Bird’s engaging, heartfelt debut for middle-grade readers follows 13-year-old Clare Burch as she struggles to define herself and overcome her guilt and grief after the death of her beloved Grandpa Anthony. In his will, Anthony specified that he wanted his ashes scattered at wild, windswept Lake Alwyn in Wisconsin, but he also wanted Clare—along with her high-strung mother, Helen, and her spoiled, indoorsy Grandma Lulu—to live there in his rural cabin for two months. Everyone is upset about this for their own reasons: Helen will miss teaching summer art classes, Lulu will be in a different state from her hairdresser, and Clare won’t see her friends or compete in summer swim meets.
Despite their misgivings, the three generations of women make the trip north from Chicago. To help cope with her sadness, Clare sets three goals that she thinks would make her grandfather proud: she aims to make a new friend, swim to the island and back without a life jacket, and catch a musky with her fishing rod from Anthony. Watching Clare accomplish each of these tasks will be rewarding for young readers who are also trying to define themselves. As an added bonus, Clare’s mother and grandmother are funny, troubled, fleshed-out characters, which will encourage kids to take a compassionate look at the adults in their own lives
Clare is a warm, determined, and friendly character, in a way that is relatable and inspiring. Young teens will find her journey of self-discovery similar to what they and their friends are experiencing. “I’m changing into something that was there all along, I just didn’t know it,” she says. Ultimately this spirited book serves as a valuable reminder that the things we dread can be adventures in disguise, waiting to help us become better, truer versions of ourselves.
Takeaway: An engaging middle-grade read that follows a 13-year-old girl on a quest of self-discovery following the death of her grandfather.
Great for fans of: Marie Miranda Cruz’s Everlasting Nora, Amanda Rawson Hill’s The Three Rules of Everyday Magic.
Production grades Cover: B+ Design and typography: A Illustrations: N/A Editing: A Marketing copy: B+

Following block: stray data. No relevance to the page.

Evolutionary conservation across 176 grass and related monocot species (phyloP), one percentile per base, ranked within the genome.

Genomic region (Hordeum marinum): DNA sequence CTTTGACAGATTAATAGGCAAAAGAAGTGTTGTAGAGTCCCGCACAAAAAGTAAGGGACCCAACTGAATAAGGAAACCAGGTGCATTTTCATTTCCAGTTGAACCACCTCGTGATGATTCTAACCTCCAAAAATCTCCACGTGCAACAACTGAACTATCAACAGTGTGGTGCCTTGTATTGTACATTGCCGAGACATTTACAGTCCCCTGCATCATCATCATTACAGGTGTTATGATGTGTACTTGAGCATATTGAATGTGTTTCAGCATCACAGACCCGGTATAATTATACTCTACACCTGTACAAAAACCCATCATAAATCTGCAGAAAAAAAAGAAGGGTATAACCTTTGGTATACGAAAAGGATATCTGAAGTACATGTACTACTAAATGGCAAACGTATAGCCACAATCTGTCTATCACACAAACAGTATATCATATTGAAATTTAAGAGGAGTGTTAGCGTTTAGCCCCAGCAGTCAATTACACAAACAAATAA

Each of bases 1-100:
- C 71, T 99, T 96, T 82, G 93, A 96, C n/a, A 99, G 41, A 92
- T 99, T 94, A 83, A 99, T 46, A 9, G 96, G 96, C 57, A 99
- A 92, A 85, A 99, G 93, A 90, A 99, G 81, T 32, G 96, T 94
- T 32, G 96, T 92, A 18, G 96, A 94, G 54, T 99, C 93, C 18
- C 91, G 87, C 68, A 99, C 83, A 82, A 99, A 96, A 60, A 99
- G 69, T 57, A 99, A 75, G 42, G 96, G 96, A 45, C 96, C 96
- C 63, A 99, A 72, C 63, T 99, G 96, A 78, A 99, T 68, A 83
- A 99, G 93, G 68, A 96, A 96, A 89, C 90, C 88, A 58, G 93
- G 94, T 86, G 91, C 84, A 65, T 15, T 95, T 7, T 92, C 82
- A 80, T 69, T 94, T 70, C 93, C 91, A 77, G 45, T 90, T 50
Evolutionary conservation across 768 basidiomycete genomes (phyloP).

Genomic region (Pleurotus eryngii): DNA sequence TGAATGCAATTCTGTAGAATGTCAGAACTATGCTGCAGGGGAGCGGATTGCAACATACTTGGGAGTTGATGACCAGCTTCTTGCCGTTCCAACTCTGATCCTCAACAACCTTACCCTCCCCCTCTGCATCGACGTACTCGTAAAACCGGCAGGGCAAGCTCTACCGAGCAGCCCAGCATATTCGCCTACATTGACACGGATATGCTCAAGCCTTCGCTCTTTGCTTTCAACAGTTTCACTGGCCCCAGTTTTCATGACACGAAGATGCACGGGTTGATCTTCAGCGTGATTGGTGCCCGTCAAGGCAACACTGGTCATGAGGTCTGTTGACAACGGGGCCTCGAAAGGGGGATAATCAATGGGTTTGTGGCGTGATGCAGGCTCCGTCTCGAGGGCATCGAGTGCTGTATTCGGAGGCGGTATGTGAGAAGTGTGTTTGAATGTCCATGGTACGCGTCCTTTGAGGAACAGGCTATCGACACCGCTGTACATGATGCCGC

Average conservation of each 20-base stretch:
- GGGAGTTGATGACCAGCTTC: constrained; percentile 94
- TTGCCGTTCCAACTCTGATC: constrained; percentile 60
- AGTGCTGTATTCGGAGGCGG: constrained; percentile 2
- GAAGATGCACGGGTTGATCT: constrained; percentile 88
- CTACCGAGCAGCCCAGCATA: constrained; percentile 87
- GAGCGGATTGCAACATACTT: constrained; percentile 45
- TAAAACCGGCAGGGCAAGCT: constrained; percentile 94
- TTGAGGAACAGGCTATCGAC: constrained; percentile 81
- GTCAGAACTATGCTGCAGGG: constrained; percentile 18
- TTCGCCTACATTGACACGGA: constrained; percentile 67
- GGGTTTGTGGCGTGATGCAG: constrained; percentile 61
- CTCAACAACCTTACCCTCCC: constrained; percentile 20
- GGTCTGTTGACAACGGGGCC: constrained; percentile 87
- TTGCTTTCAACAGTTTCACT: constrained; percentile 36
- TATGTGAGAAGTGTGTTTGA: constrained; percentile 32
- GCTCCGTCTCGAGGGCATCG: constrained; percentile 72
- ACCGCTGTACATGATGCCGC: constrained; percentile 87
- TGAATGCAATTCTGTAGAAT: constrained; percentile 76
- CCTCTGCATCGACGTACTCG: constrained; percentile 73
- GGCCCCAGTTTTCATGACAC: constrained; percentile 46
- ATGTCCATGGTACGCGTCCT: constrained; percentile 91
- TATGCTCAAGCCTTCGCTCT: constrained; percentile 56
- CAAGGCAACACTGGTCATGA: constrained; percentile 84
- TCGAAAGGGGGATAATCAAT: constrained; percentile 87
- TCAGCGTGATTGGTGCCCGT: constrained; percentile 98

Gr 5–8—Clare, nearly 13 years old, struggles to cope with the recent death of her favorite person, grandpa Anthony. Clare blames herself for not reacting quickly enough when he had a heart attack in her presence, a burden she's been carrying around for months. Grandpa's dying wish was that Clare, her mother, and her grandmother spend an entire summer together at the family's cabin in the Northwoods of Wisconsin—a thinly veiled attempt to bring the three women closer together. As they shed the stresses of life in suburban Chicago and begin to relax and enjoy themselves ("crossing the pressure line," as Grandpa used to say), the three bond by finding common ground and unearthing sides of themselves not usually seen. Bird deposits readers right in the heart of the Northwoods, convincingly showing how Clare and her family can easily unwind in the picturesque setting, populated with down-to-earth people who enjoy the laid-back atmosphere. Clare is an extremely precocious narrator, and her inner-voice—as well as her dialogue—doesn't always sound realistic for a young teenager. But that is easy for readers to overcome, as Clare's optimism and enthusiasm for the people and world around her are infectious. All main characters are cued as white; secondary characters are Asian, African American, and Latina. VERDICT Recommended, especially for younger readers of middle-grade realistic fiction and fans of classic books like Kate DiCamillo's Because of Winn-Dixie.—Melissa Kazan
A young girl finds purpose in life after losing a loved one in Bird’s debut middle-grade novel.
Twelve-year-old Clare Burch has lived with her mother, Helen, and her maternal grandparents, Grandma Lulu and her beloved Grandpa Anthony, for most of her life. One New Year’s Eve, Grandpa Anthony collapses from a heart attack while making dinner. Clare is the only family member at home, so she calls the paramedics and stays with him until they get to the hospital. When he ultimately dies, Clare is devastated. In his will, Grandpa Anthony requested that Grandma Lulu, Helen, and Clare spend a summer together in the family cabin in Alwyn, Wisconsin, where Clare used to vacation with him and her mom. He also asked that they scatter his ashes in the lake there. Clare doesn’t want to leave her two best friends, Emmy and Olive, and her swim team—and she doesn’t want to leave Grandpa Anthony’s ashes in Wisconsin. He’s always been the person who held the family together, and she wonders what will happen now. But what starts as a trip full of uncertainty and apprehension for Clare, Helen, and Grandma Lulu ends up being a journey of self-discovery as they navigate their grief and reconnect with one another. For Clare, specifically, the voyage allows her to open up, make new friends, and enjoy life. Over the course of the novel, Bird craftily balances the family’s story with beautiful descriptions of Wisconsin landscapes while focusing on Clare’s emotions and realizations as she learns to believe in herself and to accept the loss of a loved one. The characters are relatable and sometimes quite funny, and Clare’s ruminations are thoughtful yet appropriate for a girl her age: “We’re each pointing in our very own direction,” she reflects toward the end of the novel while looking at what she, Grandma Lulu, and her mother have accomplished during their stay. Each manages to find the motivation she needs to keep going.
An evocative story about recovering from grief for readers of any age.